So much about this looks good: smooth, steady head, nice, red, clear ale. But.
It tastes like butterscotch. There is really not much more to say about this beer. It’s flawed, and not just kinda-sorta. No, it’s just bad news.
It’s not something I can throw away, either…it’s bad but it’s not sickly bad and money is still money.
But damnit, it was supposed to be a pale. There is nothing resembling that style in this beer.
A little research suggests that the yeast may have fermented at too high a temperature, so at least I can take this knowledge into my next brew with this yeast. All is not completely lost.
I’m surprised, because pitch temperature is something I’ve been paying attention to lately. I’ve been making sure the temperature of the wort is getting down to at least 75 F. I didn’t worry about getting it lower because I usually have to add another gallon of water to it, and that should drop the temperature down another five degrees, easy. Low 70’s, high 60’s is about where you want to pitch (most) yeast.
Nonetheless, this is a new yeast for me-Imperial’s Barbarian (Aside, this is how we know that this is a young company is run by men. Instead of calling the product something that tells you what it is for, as every other yeast company does, they call it “Barbarian”. Because that’s cool, right?) and that means adapting to what’s given, not what I believe I “know”.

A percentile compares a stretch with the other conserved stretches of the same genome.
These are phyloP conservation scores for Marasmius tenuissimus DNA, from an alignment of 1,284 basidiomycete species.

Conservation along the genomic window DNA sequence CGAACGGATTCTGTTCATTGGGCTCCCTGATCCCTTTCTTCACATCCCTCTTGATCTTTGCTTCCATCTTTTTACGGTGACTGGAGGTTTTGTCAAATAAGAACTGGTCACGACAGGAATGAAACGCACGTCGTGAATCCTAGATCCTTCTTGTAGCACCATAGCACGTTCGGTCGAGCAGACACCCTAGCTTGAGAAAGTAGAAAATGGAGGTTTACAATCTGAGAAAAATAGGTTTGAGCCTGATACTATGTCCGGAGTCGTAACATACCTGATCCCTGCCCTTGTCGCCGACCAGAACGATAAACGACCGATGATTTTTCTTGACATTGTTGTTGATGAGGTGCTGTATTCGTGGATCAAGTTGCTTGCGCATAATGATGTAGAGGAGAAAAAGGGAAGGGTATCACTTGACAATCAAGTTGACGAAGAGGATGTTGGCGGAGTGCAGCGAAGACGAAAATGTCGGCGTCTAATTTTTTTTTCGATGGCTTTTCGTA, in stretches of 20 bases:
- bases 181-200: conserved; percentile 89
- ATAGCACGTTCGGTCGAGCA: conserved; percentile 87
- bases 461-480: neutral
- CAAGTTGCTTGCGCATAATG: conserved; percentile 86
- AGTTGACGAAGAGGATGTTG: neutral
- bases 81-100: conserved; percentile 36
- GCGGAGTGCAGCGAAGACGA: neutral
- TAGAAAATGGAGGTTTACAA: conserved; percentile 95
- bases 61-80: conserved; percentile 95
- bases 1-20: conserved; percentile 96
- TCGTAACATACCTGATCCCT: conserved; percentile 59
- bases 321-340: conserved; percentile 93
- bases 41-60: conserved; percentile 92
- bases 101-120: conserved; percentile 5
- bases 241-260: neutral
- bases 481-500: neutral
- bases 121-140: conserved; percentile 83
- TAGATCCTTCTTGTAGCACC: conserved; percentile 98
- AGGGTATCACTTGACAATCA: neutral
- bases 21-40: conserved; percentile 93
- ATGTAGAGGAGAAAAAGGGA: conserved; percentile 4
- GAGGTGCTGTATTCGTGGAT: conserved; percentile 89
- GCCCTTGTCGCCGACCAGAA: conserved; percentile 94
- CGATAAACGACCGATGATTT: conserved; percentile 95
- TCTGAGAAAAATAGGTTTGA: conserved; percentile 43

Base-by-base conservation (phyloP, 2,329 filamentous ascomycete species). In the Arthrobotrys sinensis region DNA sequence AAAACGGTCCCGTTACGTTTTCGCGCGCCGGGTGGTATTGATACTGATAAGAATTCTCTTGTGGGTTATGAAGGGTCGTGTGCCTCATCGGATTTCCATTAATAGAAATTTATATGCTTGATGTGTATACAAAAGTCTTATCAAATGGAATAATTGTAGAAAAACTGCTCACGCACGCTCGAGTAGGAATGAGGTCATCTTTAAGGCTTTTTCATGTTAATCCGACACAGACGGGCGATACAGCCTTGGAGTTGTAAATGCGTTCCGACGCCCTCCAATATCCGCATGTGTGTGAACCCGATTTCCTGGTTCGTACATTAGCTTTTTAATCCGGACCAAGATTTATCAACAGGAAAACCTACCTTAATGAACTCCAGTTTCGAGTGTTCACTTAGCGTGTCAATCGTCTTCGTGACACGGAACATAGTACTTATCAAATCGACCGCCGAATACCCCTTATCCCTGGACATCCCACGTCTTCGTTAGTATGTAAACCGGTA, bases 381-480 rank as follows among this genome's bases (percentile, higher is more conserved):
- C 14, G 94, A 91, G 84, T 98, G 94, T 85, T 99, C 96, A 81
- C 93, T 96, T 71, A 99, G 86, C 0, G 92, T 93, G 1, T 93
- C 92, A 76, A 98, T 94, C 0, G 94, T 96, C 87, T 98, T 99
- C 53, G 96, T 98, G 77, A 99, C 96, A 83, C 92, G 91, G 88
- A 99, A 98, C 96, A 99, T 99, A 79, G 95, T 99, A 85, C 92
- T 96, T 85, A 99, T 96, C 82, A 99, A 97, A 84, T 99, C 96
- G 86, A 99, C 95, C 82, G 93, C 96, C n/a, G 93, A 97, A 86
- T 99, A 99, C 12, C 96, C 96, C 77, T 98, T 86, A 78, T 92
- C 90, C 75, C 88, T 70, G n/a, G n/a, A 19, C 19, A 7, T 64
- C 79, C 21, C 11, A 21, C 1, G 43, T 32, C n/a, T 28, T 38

Next time, next time.
Brew date: 1.25.16
Steeping malt: 3 lb C40
Fermentables: 7 lb LME
1 oz Comet,.25 oz Dom Goldings @60
.5 oz Comet, .25 oz Domestic Goldings @ 40
.5 oz Comet .5 oz Dom G @10
Yeast: Imperial “Barbarian”
Secondary 2/13, 1oz Dom Goldings added
4 thoughts on “I can believe it’s not butter”
Failure is a big chunk of the learning process. Sorry the beer didn’t turn out good. Many beers create so much thermal energy they can raise the fermentation temperature as much as 10 degrees above what you may think it is. Temperature control is one of the toughest things to do at the home-brew level but also one of the most crucial to how a beer will turn out.
I was unaware that the fermenting process could generate so much heat. That might explain a lot, then. Thanks for the information: I’ll do more to bring the temperature down in the future.
Currently, how are you keeping your fermenter cool and how are you monitoring your ferm temperature? I assume you are making 5 gallon batches?
5 gallon batches yes. The carboys are just stored in my basement and I pretty much leave them alone until the activity in the carboy is done.